Thailand’s Supreme Court has done its Solomonic best in the trial of former Prime Minister Thaksin Shinawatra. In ordering the seizure of a little more than half his assets, the court has punished the exiled leader without making him a martyr.

Splitting the difference may make political sense, but it does not address the real issue — the profound sense of alienation felt by the former prime minister’s supporters. The failure of the Bangkok government to recognize their grievances and address them means that the chasm in Thai politics will only deepen.

Mr. Thaksin was ousted from power in a military coup in 2006 on charges of corruption. A junta ruled for a year then rammed a new constitution down the throats of Thai voters that would ensure that the military and its allies among the Thai elite would retain their grip on power.

In subsequent elections, Mr. Thaksin’s allies prevailed, but they were forced from office over one pretext or another; extraparliamentary protests by Mr. Thaksin’s foes provided the push. All the while, the original corruption charges hung over the head of the former prime minister.

Some closure was reached last week, when the Supreme Court ordered the seizure of $1.4 billion of Mr. Thaksin’s assets. It concluded that the telecommunications magnate and his wife had hidden ownership of shares in Shin Corp, a family business, while he was in office. He ignored the conflict between his personal interests and those of the country, choosing instead to implement policies that benefited the company, his family and himself. Thus, one of the convictions was for approving a $127 million loan with favorable terms for the government of Myanmar, with the understanding that it would buy satellite services from Shin Corp.

Yet the court ruled that it could not seize all of Mr. Thaksin’s money — he is said to be worth $2.3 billion — since parts of his fortune had been made before he took office and were therefore not the result of corrupt practices. If the powers that be thought that reasoning would assuage the anger of the prime minister and his supporters, they were mistaken.

Mr. Thaksin has promised to fight the ruling and his allies are calling for a million-man march later this month. While the former prime minister has asked his supporters to protest peacefully, someone attacked four branches of the Bangkok Bank with explosive devices. The bank is Thailand’s largest commercial bank and is widely believed to back groups that ousted Mr. Thaksin. The United Front for Democracy against Dictatorship, the umbrella organization for groups that back the former prime minister, denied involvement in the attacks. Some believe the government is behind them to discredit the opposition.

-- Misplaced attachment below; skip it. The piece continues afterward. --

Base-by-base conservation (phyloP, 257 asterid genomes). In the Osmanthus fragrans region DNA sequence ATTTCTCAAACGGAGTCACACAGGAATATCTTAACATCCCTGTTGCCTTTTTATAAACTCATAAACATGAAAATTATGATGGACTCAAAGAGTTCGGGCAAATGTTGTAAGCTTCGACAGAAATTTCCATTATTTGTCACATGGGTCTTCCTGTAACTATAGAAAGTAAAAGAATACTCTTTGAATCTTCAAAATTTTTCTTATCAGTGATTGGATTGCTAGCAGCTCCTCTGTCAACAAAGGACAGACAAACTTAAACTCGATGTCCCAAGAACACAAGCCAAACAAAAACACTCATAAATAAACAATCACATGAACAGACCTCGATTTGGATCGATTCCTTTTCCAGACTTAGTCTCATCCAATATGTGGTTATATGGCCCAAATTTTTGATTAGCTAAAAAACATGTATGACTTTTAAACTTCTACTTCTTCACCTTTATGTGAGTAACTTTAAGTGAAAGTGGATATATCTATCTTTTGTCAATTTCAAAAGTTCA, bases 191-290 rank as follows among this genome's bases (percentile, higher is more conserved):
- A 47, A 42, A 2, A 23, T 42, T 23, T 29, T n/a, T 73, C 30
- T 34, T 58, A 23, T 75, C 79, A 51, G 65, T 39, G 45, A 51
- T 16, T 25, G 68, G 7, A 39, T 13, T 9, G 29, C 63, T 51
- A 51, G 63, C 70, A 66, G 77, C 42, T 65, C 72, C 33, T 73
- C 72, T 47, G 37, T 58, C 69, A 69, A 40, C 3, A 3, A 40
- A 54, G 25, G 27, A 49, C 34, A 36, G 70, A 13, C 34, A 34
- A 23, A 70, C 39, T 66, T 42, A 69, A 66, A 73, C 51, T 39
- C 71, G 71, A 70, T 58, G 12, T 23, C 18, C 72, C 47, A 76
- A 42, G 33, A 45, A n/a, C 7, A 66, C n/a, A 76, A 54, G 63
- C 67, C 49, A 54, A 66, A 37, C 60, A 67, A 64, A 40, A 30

Many believe a guilty verdict was inevitable. It probably was. The line between money and power in Thailand is thin and permeable and a businessman of Mr. Thaksin’s stature was bound to have cut some corners in his career.

More significantly, if the court had not found Mr. Thaksin guilty of corruption, then the entire premise for the coup against him would have been discredited and all subsequent governments and the current constitution delegitimized. That includes the government of the standing prime minister, Mr. Abhisit Vejjajiva.

Thus, there was considerably more at stake in this verdict than the status of one politician. And, indeed, Mr. Thaksin’s fight has been more than just a struggle for his redemption. Mr. Thaksin’s political career was an assault on Thailand’s established political order. His support came from disenfranchised and rural Thais who had been bystanders during the country’s march to economic development. Mr. Thaksin openly courted them with handouts during his five years in office. As he explained in a video from Dubai after the court ruling, his supporters should continue to fight to end the “rule of the aristocrats.”

To his opponents, Mr. Thaksin is a dangerous populist who is exploiting the ignorance of his supporters and manipulating them for his own ends. They accuse him of antidemocratic practices, although he appears to command a majority of Thai voters. They also accuse him of disrespecting the country’s much-loved king, a charge that cuts deep even among his supporters.

The notion that either side can completely vanquish the other is a mistake. Both sides must find some common ground that allows them to construct a workable and enduring political compromise. The marginalization of Thailand’s poor and rural citizens must stop. Their sense of alienation must be brought to an end. At the same time, the corruption that pervades Thailand must end. It saps the energy and efficiency of Thailand’s economy and undermines the legitimacy of its political system.

All of Thailand’s citizens must construct and accept a rule-based political system that gives all its constituents a voice and a stake in the country’s future. Anything less will perpetuate divisions that could bring the country to the brink of civil war.

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